Nutritional Value of Seaweed to Ruminants

  • Roger D. Applegate Wildlife Division, Maine Department of Inland Fisheries and Wildlife, 650 State Street, Bangor, ME 04401-5654 U.S.A.
  • Patrick B. Gray Kentucky Department of Fish and Wildlife Resources, 1100 County Park Road, Campbellsville, KY 42718 U.S.A.
Keywords: seaweed, Alaria esculenta, Ascophyllum nodosum, Fucus vesiculosis, winter, digestibility, nutrient content, ruminant fodder


We compared the nutritional quality (apparent digestible dry matter (ADDM), crude protein, total phenolics, gross energy), of 3 seaweed species (Alaria esculenta, Ascophyllum nodosum, Fucus vesiculosis) to that of 3 woody browse species{Acer rubrum, Thuja occidentalis, Abies balsamea), lichen (Usnea spp.), and winter rye (Secale cereals) for ruminants. The ADDM's of the 3 seaweeds (63-80% DM) were 11-167% DM higher and crude protein contents (12.1-14.6% DM) were 68-186% DM higher than the 3 browse species. Seaweeds had lower total phenolics (5.5-10.3% DM) and gross energy (12-15 KJ/g DM), and moderate digestible energy (DE) contents (9-10 KJ/g DM) compared to the browse species. The 3 browse species had ADDM's of 30-57% DM, crude protein contents of 5.1-7.2% DM, total phenolic concentrations of 11.6-16.4% DM, and DE contents of 6-12 KJ/g DM. Winter rye and lichen had the lowest total phenolic concentrations (1.3 and 1.9% DM) of forages examined, and had lower ADDM's (35 and 40% DM), DE contents (6-7 KJ/g DM), and crude protein (7.8 and 5.7% DM) than seaweeds. The relatively high DE and protein contents of seaweed may explain high deer densities of Maine coastal islands where browse availability and use appears to be low.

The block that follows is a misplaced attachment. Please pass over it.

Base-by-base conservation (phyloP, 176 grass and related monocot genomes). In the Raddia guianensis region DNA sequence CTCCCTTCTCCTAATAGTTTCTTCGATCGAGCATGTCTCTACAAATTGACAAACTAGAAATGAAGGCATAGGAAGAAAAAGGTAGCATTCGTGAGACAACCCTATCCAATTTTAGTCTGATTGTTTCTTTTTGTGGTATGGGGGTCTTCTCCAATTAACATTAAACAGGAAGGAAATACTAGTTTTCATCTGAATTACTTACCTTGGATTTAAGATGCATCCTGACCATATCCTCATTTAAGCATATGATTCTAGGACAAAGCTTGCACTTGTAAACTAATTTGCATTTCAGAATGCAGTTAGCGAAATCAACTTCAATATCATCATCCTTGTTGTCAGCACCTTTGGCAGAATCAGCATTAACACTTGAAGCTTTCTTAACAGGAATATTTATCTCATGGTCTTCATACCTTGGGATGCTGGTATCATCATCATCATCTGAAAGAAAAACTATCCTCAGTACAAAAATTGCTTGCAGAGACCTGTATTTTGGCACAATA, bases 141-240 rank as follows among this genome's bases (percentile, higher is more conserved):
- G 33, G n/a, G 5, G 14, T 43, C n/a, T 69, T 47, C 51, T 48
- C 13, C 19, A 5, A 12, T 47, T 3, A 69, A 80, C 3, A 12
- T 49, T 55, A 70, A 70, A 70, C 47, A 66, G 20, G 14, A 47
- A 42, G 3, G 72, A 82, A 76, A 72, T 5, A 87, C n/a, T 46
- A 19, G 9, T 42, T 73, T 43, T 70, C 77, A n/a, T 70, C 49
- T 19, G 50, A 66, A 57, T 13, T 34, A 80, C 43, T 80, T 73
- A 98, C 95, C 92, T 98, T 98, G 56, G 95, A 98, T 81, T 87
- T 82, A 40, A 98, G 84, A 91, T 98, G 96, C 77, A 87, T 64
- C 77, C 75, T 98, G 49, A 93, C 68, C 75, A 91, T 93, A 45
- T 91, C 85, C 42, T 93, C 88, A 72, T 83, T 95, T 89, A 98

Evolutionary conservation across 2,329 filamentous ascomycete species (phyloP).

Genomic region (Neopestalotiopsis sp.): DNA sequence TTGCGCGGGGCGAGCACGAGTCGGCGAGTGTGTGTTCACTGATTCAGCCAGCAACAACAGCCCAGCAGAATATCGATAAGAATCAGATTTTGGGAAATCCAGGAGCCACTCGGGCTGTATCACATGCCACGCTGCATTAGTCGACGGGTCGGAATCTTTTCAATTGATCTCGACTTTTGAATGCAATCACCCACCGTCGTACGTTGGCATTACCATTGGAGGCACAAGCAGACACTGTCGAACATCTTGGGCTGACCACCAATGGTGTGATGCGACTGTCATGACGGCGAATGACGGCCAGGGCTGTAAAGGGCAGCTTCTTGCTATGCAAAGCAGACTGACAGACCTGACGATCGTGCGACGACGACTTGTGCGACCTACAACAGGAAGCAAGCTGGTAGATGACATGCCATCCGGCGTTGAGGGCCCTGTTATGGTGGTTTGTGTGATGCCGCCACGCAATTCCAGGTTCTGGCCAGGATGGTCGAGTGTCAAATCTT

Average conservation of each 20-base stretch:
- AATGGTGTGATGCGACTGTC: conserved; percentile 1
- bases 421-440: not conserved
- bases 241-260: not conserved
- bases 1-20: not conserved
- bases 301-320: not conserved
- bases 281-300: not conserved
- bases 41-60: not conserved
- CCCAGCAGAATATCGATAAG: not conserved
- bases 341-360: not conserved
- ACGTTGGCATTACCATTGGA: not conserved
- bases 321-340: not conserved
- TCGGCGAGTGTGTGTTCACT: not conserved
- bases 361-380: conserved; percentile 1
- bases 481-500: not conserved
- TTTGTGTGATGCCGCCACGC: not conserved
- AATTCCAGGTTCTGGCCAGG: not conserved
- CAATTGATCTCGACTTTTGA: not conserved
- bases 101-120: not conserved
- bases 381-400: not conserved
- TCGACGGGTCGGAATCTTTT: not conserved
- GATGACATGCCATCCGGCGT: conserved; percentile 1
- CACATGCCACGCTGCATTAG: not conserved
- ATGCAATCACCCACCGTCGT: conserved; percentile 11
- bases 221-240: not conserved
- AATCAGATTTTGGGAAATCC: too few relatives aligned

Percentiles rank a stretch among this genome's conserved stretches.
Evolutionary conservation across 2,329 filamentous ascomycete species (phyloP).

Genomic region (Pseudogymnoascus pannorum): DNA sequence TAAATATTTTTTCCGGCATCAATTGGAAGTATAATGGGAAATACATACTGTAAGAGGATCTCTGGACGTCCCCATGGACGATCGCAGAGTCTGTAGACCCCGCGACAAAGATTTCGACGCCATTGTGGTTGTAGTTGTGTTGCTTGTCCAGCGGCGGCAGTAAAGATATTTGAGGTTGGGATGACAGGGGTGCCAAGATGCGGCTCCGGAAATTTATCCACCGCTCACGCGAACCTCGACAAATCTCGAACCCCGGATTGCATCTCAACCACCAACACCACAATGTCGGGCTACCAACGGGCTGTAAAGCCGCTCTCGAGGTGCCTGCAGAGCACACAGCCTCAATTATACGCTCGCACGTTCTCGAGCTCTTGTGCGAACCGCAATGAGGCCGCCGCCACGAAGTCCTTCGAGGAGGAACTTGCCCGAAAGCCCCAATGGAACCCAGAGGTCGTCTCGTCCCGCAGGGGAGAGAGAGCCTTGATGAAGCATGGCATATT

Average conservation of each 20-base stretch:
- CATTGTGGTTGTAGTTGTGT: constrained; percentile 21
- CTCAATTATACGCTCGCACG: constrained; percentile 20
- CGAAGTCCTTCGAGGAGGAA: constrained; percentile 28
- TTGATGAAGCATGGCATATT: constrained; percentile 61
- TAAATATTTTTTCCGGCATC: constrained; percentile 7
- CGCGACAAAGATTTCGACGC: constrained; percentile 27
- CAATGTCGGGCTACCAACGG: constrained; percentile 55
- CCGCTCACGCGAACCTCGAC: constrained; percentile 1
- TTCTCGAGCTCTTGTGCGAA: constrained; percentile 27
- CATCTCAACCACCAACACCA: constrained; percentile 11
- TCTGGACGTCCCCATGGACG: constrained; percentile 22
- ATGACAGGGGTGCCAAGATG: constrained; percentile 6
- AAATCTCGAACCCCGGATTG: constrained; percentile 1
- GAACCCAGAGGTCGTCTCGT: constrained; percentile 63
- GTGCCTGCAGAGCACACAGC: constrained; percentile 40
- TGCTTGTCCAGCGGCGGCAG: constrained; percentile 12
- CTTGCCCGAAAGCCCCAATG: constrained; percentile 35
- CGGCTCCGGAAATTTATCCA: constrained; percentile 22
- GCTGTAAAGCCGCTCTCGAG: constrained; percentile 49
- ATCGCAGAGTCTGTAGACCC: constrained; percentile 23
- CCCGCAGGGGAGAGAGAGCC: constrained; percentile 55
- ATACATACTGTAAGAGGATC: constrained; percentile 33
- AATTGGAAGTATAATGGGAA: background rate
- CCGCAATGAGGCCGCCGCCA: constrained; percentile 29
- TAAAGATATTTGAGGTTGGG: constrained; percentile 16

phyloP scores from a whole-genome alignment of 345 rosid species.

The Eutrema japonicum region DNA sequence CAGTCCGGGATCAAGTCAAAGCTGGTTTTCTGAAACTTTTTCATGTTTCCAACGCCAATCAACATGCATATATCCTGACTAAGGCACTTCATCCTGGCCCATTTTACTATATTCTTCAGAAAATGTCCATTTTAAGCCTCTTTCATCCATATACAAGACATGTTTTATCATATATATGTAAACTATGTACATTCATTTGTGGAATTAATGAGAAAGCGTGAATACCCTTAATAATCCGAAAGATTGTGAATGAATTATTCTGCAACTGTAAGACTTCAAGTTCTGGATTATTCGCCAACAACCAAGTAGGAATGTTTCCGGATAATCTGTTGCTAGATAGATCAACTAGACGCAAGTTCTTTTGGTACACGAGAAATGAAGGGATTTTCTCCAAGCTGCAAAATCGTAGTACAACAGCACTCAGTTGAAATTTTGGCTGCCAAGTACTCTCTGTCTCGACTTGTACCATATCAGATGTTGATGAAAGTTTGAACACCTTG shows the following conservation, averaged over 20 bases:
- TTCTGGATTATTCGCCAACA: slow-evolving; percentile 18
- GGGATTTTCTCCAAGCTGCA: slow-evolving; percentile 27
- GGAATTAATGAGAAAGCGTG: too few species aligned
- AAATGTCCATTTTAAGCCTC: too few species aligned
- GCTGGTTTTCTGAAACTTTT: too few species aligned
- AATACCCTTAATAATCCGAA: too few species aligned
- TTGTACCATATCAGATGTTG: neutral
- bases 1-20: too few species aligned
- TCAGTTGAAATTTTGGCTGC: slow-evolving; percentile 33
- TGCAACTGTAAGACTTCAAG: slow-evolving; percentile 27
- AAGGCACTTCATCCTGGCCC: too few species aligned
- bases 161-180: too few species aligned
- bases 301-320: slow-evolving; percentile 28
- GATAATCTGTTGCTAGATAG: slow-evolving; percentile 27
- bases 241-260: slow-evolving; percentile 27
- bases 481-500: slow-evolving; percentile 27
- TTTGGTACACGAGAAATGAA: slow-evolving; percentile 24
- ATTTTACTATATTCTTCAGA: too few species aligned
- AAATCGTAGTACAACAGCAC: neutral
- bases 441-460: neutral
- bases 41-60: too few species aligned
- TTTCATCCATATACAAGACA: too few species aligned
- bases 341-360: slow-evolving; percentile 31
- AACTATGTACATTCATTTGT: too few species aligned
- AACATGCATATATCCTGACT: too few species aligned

How to Cite
Applegate, R. D., & Gray, P. B. (1995). Nutritional Value of Seaweed to Ruminants. Rangifer, 15(1), 15-18.